SCENES FROM A NIGHT
06/03/2013 - 09/03/2013
This is theatre, direct. These are the real people, and the real stories…
Scenes from A Night examines the results when a group of very different people are thrown together on one night and are forced for the first time to not just acknowledge each other’s presence, but also their shared experience. A night of laughter, music, and realising exactly what we do have in common with each other.
The Hobson Street Theatre Company, based at the Auckland City Mission, has a unique take on the stories of the city, and will expand your perspective on the life of Auckland.
“This was theatre, direct. These are the real people, and the real stories…The cast have a joyous giving spirit, and I felt privileged to watch them share their lives and experiences.” Theatre Scenes, 2011
Wed 6 – Sat 9 March, 8.30pm
DURATION: 60 mins
VENUE: Auckland City Mission
TICKETS: Adult $15, Conc / Group $12
An undeniable core of truth
Review by Nik Smythe 07th Mar 2013
I haven’t been into Hobson Street’s City Mission premises since being a starving actor in the 90s when I’d avail myself of the occasional food parcel from the reputable establishment. This week however, for the first time I’m aware of,* the interior has been transformed into a theatre by in-house company Hobson Street Theatre Company, for a small slice of drama about as ‘down-home’ as it gets.
Scene: a pub – authentic-looking enough that I actually try to order a drink before realising it’s just the set. As the audience convenes, various locals arrive in character and at some vaguely determinate point the play begins.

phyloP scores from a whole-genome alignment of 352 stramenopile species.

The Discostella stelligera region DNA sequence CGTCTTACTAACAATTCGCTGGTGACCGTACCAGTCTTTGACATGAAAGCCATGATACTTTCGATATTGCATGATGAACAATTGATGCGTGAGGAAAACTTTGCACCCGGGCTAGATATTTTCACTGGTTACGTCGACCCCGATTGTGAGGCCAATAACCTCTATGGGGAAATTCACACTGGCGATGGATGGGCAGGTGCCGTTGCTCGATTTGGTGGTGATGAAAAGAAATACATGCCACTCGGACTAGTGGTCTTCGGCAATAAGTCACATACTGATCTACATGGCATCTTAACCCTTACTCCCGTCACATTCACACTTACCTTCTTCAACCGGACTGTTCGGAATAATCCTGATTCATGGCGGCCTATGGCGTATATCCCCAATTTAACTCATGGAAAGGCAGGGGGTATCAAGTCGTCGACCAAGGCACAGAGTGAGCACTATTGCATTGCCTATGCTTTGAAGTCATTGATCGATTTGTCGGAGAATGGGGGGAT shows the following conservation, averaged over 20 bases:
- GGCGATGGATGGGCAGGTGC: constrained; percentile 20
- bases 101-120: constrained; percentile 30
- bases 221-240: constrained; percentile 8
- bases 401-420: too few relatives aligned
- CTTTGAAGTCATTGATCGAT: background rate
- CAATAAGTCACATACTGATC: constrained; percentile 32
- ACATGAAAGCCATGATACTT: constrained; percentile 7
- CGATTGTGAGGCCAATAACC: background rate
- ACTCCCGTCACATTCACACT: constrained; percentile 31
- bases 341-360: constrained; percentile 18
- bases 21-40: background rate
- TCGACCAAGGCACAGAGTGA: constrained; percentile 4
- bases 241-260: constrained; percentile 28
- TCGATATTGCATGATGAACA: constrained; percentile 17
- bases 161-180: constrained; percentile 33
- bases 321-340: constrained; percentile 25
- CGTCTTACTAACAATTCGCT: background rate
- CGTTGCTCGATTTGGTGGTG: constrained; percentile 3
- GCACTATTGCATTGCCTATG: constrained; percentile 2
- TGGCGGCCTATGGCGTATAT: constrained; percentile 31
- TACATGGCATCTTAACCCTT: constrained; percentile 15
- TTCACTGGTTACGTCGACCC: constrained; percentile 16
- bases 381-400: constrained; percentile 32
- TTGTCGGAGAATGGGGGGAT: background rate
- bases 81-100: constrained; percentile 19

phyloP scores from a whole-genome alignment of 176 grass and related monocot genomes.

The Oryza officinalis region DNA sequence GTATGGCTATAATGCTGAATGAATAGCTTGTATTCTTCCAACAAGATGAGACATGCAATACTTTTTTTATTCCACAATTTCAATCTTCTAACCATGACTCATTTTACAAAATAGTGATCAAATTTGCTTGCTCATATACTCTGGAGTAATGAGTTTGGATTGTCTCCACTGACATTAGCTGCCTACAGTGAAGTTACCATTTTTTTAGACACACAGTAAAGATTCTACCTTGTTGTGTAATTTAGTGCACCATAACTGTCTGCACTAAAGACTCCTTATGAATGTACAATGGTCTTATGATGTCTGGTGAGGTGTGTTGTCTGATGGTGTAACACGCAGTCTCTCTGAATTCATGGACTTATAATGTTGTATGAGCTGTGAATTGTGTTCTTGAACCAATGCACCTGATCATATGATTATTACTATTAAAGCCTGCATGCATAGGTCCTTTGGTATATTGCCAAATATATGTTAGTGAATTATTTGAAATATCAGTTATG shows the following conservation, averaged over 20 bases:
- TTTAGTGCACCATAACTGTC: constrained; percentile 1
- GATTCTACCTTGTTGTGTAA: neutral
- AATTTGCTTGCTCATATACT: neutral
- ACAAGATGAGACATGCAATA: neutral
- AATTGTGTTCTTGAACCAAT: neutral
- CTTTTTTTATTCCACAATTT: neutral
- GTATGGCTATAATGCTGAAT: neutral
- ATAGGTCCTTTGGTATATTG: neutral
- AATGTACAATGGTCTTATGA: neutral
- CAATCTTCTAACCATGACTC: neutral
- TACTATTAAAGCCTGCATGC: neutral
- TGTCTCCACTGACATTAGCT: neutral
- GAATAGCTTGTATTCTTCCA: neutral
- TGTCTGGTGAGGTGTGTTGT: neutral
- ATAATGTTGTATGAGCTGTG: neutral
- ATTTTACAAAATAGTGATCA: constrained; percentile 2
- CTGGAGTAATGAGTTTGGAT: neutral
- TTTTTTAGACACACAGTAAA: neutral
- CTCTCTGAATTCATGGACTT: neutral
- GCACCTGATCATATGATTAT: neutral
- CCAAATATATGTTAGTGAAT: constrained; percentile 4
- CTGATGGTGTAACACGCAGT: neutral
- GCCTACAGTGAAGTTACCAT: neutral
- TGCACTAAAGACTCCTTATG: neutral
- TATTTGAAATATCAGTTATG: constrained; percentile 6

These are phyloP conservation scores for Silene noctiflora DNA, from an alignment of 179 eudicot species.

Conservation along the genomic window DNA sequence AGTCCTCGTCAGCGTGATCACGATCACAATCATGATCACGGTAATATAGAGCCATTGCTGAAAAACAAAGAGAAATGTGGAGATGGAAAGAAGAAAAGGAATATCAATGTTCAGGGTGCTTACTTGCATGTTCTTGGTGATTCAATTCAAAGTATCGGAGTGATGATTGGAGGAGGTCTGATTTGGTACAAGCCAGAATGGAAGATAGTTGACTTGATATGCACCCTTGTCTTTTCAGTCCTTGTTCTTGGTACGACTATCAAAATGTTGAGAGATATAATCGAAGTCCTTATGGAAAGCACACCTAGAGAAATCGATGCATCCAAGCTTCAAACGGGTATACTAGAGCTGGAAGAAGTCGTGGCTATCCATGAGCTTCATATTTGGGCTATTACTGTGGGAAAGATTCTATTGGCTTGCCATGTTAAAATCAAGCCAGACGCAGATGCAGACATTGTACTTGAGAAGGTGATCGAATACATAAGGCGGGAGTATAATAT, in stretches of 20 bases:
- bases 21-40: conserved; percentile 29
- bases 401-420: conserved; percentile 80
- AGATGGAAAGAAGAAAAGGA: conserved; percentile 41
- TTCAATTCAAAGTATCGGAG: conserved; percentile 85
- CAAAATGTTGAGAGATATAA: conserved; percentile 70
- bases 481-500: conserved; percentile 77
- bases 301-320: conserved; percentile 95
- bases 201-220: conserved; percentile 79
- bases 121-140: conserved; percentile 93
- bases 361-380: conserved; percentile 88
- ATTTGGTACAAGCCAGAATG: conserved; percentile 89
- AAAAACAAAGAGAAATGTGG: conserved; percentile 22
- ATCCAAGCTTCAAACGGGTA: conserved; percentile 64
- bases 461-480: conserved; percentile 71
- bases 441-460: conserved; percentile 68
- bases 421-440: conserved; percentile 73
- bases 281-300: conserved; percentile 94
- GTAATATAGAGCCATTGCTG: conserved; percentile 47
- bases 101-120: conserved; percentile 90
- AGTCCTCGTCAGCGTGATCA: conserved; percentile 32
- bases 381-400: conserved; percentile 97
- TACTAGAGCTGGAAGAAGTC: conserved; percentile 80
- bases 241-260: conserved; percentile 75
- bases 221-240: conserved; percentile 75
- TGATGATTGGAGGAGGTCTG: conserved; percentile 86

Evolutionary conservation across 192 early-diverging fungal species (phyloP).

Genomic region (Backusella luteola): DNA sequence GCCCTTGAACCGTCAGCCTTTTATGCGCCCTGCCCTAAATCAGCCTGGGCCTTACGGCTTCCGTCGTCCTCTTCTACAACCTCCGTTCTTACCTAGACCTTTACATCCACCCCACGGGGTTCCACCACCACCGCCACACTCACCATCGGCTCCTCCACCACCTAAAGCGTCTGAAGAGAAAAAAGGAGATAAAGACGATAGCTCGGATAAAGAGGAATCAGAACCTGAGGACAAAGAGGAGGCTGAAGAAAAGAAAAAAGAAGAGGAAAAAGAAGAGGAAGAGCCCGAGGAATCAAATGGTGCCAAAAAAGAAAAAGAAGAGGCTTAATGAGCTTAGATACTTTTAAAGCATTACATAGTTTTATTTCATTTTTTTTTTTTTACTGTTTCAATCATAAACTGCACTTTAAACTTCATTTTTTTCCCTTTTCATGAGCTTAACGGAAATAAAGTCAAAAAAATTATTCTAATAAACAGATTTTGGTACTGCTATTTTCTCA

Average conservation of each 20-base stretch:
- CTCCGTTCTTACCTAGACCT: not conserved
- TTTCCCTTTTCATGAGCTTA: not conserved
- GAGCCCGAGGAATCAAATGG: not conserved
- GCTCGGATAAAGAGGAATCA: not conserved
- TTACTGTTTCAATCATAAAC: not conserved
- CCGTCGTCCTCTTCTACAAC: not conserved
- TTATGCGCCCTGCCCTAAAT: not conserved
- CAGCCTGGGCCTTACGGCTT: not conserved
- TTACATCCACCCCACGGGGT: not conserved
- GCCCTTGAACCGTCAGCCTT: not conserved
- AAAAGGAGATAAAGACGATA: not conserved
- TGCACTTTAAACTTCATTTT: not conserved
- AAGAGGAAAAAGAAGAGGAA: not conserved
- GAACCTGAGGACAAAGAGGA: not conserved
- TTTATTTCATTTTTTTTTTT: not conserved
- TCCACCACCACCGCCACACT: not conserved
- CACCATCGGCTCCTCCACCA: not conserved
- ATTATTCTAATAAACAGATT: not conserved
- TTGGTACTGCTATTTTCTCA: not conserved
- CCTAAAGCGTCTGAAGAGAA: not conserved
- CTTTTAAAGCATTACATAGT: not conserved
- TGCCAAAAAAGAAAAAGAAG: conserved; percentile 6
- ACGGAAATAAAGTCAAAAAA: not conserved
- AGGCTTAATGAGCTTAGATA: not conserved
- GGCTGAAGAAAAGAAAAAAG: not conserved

It’s ‘kapai karaoke!’ night at the Prince of Wales bar, and all the regulars are here to show off their vocal chops (if the staff can just manage to get the TV monitor working properly). Thereby, the ensuing action is interspersed with competently sung renditions of various predominately reggae-style tracks, as well as a couple of philosophical soliloquies from the amiable young English barman.
Among the characters present we are witness to the spontaneous betrothal of a long-suffering couple (who already have six kids), the reunion of childhood mates, and a remorseful hirsute derelict ‘Budgie’ who milks his buddies for all the drinks he can scrounge on the basis of his broken heart since his sweetheart Elsie disappeared.
Typically there are hidden agendas and secret twists under the surface, which naturally become apparent as the evening progresses and the beverage count increases. While in many ways celebrating life as we know it the local watering hole, there’s a clear underlying message – though not patronising or preachy – about the inherent downward spiral of excessive consumption.
I don’t actually know which name goes with which face in the cast, but across the board the company of Amelia, Boni, Bronwyn, Daniel, Jem, Kelly, Maeve, Rory, Shadow and Wilf weigh in with unpretentious aplomb during the all-too-short half hour. More than merely ‘at least they’re having a go’, they succeed in expressing an unusual quality of realism-based performance.
As the blurb attests: this is theatre, direct. These are the real people, and their real stories… Whether or not the stories played out are directly autobiographical – I note there is no playwright credit – there’s an undeniable core of truth to the performances. Indeed, any technical shortfall among the various players’ acting skills is easily reconciled by their genuine character and charm.
– – – – – – – – – – – – – – – – –
*[Actually the HSTC produced Homeless Economics there in the 2011 Auckland Fringe – ed]
Copyright © in the review belongs to the reviewer